Introduction: Lark's Head Noose -- an Easy, Useful Knot That Tightens and Loosens

I thought I knew all the basic knots, but then I was taught this incredibly useful, simple knot. It's good for tying up the neck of a bag that you want to repeatedly open and securely close. It's good for tying around a springy bundle that will need tightening and retightening. And, it's easy to undo.

I've looked at knot literature but haven't found a name for this, so I named it. The basic knot is well known; it's called a "lark's head". Since all I've done is to slip the two ends through the lark's head to make a noose, I call it that.

2013 Update!: 

WARNING: Don't use this knot when human safety would depend on it. Climbers and mountaineers have well-tested, reliable knots for such situations.

Step 1: Double the Cord Over

The lark's head noose requires enough cord to go twice around your bundle, plus a foot or two. Find the center and double it over. Sailors call this a bight.

Step 2: Form the Lark's Head

Coming from below the bight, hook your thumb and forefinger over the two sides. Reach outward and downward and pinch your fingertips together underneath the doubled cord.

You've made a lark's head. Move the crossing cord a little farther from your hand, so there's a clear opening through the two half-loops.

Step 3: Form the Noose

Slip the two ends of the cord through the opening we were just talking about. Pull the lark's head tight so it grips the two cords. Find something that needs constricting, and put the noose around it.

Step 4: Tightening, Retightening, and Locking

Slide the knot against the bundle. If it's not tight enough to keep from slipping, tighten it by holding it in one hand and tugging on the cords one at a time with the other hand. Notice that you can slide the knot out again, for instance to re-open the bag you just tied shut. For some applications, this may be as tight as you need it.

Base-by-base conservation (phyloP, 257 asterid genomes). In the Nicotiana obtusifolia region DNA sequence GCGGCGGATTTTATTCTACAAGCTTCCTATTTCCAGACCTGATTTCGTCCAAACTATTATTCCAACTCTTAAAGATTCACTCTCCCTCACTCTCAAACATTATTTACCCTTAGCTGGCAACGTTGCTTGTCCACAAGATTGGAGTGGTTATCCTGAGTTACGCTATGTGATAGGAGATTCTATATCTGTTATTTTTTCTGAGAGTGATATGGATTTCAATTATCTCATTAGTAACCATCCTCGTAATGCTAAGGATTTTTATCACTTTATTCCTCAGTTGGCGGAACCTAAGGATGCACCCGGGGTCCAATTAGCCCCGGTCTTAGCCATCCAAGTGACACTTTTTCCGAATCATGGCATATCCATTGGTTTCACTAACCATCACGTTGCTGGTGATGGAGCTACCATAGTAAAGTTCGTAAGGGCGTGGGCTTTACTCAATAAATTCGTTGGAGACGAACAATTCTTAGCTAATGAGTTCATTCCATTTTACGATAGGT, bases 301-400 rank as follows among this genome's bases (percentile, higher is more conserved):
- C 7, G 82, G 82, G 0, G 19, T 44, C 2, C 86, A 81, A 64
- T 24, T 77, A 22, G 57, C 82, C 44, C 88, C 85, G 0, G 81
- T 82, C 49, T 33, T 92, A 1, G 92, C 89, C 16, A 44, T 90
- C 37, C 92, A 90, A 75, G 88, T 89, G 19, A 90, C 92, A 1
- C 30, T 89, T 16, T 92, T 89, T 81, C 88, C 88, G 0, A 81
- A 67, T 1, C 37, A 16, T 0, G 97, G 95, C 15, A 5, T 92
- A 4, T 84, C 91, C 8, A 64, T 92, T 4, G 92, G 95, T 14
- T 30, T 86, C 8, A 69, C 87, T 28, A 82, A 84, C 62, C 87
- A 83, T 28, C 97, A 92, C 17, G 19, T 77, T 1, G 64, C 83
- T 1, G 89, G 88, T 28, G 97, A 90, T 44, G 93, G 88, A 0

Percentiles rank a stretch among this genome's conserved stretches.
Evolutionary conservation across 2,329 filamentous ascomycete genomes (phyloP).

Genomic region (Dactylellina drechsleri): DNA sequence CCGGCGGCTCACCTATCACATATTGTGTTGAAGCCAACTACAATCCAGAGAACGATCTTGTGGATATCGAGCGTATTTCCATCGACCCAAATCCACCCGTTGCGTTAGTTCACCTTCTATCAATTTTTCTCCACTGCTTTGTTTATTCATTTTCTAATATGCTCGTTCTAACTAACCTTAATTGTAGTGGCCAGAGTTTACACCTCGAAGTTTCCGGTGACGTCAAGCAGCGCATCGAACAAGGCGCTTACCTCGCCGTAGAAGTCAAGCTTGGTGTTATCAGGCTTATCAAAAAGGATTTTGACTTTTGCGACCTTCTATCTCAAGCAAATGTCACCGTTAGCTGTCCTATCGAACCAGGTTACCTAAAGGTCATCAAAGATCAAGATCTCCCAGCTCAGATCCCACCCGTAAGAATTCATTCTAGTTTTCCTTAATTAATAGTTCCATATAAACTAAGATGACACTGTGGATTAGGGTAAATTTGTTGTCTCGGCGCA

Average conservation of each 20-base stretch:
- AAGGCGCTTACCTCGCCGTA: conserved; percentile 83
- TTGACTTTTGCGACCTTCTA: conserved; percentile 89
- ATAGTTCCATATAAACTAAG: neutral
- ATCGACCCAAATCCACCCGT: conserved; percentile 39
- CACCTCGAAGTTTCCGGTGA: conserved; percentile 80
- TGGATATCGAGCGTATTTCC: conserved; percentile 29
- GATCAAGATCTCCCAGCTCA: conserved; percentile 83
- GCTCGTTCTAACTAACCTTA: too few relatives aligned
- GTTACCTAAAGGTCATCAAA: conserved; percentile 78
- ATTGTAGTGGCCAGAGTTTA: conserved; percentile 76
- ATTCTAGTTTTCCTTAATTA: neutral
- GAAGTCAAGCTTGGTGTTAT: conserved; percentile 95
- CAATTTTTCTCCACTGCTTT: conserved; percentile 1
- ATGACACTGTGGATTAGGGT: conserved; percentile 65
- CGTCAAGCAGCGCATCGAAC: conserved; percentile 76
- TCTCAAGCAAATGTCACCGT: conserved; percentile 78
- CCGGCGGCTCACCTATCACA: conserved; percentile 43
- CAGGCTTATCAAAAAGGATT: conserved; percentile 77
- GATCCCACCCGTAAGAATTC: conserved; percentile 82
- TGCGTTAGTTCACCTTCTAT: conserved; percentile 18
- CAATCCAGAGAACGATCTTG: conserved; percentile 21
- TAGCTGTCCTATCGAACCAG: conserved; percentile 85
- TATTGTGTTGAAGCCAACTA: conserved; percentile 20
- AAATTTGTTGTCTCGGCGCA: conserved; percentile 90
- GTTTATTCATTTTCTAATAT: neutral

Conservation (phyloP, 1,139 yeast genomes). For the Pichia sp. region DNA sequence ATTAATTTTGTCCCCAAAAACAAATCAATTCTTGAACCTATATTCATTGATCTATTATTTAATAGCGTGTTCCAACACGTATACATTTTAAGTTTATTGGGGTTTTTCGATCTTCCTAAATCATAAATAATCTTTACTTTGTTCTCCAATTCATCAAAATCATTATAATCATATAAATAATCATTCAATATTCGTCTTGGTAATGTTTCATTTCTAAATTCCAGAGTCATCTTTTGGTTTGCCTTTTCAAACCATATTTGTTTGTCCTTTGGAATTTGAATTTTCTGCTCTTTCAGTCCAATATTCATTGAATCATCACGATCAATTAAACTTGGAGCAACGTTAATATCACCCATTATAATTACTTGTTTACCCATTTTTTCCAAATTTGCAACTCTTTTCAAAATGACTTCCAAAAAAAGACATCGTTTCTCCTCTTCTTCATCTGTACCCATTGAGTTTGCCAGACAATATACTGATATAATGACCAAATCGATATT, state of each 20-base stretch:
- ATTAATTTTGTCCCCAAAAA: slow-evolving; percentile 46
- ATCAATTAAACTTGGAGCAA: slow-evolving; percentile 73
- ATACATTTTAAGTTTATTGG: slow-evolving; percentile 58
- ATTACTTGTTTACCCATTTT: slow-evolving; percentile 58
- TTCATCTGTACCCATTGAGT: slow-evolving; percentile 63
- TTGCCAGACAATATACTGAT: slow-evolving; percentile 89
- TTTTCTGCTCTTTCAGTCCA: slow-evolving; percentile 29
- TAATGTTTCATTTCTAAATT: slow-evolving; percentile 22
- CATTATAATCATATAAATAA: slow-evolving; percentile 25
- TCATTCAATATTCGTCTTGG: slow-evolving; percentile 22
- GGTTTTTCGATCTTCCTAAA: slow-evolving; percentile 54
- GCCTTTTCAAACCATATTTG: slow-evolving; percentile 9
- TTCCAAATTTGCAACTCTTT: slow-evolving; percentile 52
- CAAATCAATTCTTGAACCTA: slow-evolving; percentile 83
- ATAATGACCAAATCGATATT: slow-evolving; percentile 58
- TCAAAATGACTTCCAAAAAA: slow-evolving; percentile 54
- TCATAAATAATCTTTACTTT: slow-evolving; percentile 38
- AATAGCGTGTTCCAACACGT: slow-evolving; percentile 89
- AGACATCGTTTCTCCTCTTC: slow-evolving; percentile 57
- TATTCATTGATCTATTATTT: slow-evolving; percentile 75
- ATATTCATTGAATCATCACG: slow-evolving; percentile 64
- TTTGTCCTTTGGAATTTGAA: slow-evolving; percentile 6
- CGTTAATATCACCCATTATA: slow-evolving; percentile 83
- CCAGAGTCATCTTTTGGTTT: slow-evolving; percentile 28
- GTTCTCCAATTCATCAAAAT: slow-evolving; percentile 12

A springy bundle probably still feels loose. If so, compress the bundle and get a new grip on the cords. Rest your foot on the bundle, on the cords nearest the lark's head, and pull to slide the lark's head tighter.

To make the knot more permanent, you can lock it. Make an overhand in the cord ends. (Exactly like the first step in tying shoelaces.) With your foot still on the bundle, pull on the cords and move your hands apart until you're pulling in opposite directions. You have just locked the lark's head, and you can trust it to stay that way.(*)

But, let's say that later on you want to loosen the locked knot. Again put your foot on the bundle and cords nearest the lark's head, hold the two cord ends together, and pull. This makes a little slack between the overhand and the lark's head so you can untie the overhand.

In twine or small string, the locking overhand knot may be difficult to undo. Use a shoelace knot instead of an overhand, and it'll unlock easily.

(*) If you're using slippery cord, like polypropylene, an overhand may not lock securely. You may want to tie another overhand knot. For added security, wrap a short length of duct tape around the two cords, close to the knot.